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Title:Investigating fibroblast growth factor and its role in canine osteosarcoma
Author(s):Camero, Corrine Michelle
Advisor(s):Fan, Timothy M.
Contributor(s):Stewart, Matthew; Selmic, Laura
Department / Program:Vet Clinical Medicine
Discipline:VMS-Veterinary Clinical Medcne
Degree Granting Institution:University of Illinois at Urbana-Champaign
Degree:M.S.
Genre:Thesis
Subject(s):fibroblast growth factor
canine osteosarcoma
differentiation
Abstract:Canine osteosarcoma (OS) is a malignant neoplasia of the osteoblast, most often identified in the appendicular skeleton, which is both locally aggressive and highly metastatic. The standard of care treatment of amputation and adjuvant chemotherapy yields a median survival time of 10-12 months, an improvement in which has not been noted despite active research. The biologic behavior of cancers seems to be correlated to the state of differentiation of the tumor cell population. Differentiation is taken into account when a histopathologic grade is assigned to a particular tumor; poorly differentiated tumors acquire a higher grade and are expected to behave more aggressively. The tumor microenvironment contains many cells and signaling molecules such as cytokines, chemokines and growth factors. Investigating these factors may identify a stimulus for a less differentiated and more aggressive neoplasia. This is even more compelling if the stimulus is a druggable target. Fibroblast growth factors (FGFs) interact with fibroblast growth factor receptors (FGFRs) to initiate cell signaling that is important in embryonic development, wound healing, and angiogenesis. FGF2, also termed basic FGF (bFGF), plays an important role in osteoblast proliferation and maintaining osteoblasts in an undifferentiated state. We hypothesize that 1) canine OS cells will express FGFRs and FGF2, 2) FGF signaling blockade will attenuate pro-tumorigenic properties in OS cells, 3) FGF signaling blockade will cause enhanced differentiation of the OS cell lines, and 4) circulating FGF2 will be increased in canine OS patients compared to healthy controls and increased in dogs with osteoblastic OS compared to those with osteolytic OS. We investigated FGFR gene expression with reverse transcriptase polymerase chain reaction (RT-PCR) and FGF2 secretion via ELISA. The effects of FGF signaling attenuation on OS cell pro-tumorigenic properties were evaluated by colorimetric proliferation assay and scratch migration assay. The effects of FGF signaling blockade with pan-FGFR inhibitor BGJ398 on OS cell differentiation were evaluated with Alizarin Red staining and quantification, alkaline phosphatase (ALP) bio-activity, and quantitative real time reverse transcription polymerase chain reaction (qRT-PCR) for osteogenic genes alkaline phosphatase (ALP), osterix(OSTX), osteonectin (OSN), and runt-related transcription factor 2 (RUNX2). Circulating FGF2 levels were quantified in the plasma of dogs with naturally occurring OS (determined to be osteoblastic or osteolytic based on relative bone mineral density obtained via DEXA scan) and healthy controls via ELISA. FGFR gene expression was noted in OS cell lines. FGF2 secretion was identified in all cell lines with secretion noted in a clear cell density-dependent manner in 2 of 3 cell lines. FGFR signaling attenuation inhibited OS cell migration while not affecting cell proliferation. FGFR signaling blockade increased differentiation in 1 of 2 cell lines evaluated, with a trend toward increased differentiation in the other cell line. The presence of naturally-occurring OS did not alter the level of circulating FGF2 in dogs. This study is the first to identify a link between FGF signaling attenuation and OS cell differentiation and migration in a cell line-dependent manner. These findings indicate that FGF blockade could be beneficial in some dogs with OS.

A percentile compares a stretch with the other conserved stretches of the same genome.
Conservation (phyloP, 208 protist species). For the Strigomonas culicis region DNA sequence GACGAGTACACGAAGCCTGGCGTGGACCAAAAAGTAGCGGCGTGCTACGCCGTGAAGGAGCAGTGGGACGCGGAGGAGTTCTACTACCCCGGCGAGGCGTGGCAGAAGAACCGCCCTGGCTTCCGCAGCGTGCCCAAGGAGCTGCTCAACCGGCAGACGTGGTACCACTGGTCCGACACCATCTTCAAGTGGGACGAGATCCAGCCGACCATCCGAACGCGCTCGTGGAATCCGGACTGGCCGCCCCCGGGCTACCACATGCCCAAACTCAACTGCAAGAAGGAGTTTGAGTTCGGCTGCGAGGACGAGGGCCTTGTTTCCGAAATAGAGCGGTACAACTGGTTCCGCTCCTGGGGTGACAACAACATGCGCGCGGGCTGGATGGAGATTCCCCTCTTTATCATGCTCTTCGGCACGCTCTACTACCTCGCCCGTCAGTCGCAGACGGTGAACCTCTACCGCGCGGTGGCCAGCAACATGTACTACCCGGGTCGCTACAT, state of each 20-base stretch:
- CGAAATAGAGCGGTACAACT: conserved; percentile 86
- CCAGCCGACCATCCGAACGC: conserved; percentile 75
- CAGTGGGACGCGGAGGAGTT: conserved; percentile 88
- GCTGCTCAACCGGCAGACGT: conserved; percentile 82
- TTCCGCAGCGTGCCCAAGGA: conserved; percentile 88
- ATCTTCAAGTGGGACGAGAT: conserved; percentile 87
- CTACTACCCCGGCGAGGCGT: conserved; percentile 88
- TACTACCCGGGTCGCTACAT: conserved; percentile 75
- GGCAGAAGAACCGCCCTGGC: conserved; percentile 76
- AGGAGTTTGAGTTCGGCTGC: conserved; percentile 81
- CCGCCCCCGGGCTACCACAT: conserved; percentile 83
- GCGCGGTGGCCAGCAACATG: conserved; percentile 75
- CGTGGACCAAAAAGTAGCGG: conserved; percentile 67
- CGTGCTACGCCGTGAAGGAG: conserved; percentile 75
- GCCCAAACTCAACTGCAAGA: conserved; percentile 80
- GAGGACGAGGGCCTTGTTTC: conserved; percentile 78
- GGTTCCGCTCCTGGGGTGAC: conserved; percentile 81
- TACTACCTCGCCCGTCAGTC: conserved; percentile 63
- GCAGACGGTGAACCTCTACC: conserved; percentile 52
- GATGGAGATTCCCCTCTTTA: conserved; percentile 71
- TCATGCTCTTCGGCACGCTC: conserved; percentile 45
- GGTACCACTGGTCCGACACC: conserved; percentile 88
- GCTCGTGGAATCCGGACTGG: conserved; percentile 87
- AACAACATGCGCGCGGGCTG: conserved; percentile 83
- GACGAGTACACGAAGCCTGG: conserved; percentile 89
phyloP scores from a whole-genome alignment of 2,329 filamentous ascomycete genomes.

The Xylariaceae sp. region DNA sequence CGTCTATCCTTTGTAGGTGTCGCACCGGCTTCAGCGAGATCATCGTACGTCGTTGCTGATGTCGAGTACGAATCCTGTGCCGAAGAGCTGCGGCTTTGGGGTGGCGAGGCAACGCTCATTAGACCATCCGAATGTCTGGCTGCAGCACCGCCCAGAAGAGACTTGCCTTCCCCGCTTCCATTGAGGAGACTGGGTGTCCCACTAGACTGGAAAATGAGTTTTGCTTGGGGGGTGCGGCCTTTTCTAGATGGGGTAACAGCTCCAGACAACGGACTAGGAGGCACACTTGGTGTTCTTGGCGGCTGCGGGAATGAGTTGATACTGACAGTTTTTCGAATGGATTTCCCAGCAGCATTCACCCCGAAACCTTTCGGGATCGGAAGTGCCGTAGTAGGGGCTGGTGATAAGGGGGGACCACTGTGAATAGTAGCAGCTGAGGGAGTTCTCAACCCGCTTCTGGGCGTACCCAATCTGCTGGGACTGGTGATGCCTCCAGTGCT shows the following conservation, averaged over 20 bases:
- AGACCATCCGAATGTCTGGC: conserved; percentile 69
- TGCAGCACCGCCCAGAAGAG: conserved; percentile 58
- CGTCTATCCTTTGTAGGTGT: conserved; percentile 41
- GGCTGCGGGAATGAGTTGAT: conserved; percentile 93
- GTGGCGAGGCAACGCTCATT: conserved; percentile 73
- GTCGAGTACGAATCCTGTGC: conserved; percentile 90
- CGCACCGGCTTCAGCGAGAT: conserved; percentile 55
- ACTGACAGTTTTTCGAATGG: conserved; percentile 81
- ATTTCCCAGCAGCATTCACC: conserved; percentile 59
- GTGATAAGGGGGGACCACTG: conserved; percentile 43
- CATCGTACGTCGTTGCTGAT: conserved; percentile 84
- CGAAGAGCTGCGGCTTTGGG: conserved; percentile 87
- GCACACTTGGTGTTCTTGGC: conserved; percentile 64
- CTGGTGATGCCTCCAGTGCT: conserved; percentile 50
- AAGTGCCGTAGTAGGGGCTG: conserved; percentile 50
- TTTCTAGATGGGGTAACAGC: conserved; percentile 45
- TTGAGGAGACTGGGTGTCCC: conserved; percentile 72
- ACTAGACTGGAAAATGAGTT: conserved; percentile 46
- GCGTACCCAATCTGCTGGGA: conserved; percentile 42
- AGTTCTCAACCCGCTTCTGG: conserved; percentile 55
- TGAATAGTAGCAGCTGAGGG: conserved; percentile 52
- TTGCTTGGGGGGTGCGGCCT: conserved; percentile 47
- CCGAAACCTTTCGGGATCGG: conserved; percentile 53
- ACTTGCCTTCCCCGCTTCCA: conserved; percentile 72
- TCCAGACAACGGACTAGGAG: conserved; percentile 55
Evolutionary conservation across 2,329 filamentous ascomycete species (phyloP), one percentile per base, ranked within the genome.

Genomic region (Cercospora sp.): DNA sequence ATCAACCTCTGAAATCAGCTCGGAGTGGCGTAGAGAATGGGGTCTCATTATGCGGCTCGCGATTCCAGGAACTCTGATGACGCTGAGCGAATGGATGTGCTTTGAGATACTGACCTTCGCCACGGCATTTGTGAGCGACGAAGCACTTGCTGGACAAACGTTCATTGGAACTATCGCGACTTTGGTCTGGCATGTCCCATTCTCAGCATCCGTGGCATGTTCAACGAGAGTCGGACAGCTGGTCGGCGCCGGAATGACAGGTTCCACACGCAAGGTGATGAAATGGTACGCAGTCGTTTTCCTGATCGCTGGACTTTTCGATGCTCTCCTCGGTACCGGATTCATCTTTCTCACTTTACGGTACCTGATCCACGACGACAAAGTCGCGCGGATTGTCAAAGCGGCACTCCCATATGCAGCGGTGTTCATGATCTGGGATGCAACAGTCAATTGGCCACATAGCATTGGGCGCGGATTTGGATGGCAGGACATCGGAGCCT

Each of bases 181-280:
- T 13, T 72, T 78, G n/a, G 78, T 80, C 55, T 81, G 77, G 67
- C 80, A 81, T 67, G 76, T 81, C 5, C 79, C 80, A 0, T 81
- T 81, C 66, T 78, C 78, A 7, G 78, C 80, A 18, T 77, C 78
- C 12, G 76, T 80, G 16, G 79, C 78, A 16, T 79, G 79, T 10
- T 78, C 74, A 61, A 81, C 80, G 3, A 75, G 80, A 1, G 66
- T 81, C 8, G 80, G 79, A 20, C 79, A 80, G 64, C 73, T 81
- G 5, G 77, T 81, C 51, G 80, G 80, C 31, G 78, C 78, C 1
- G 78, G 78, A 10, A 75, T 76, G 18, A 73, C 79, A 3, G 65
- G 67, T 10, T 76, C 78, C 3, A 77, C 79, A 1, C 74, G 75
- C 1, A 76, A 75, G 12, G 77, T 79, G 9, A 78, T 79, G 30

Issue Date:2017-11-07
Type:Text
URI:http://hdl.handle.net/2142/99310
Rights Information:Copyright 2017 Corrine Camero
Date Available in IDEALS:2018-03-13
Date Deposited:2017-12


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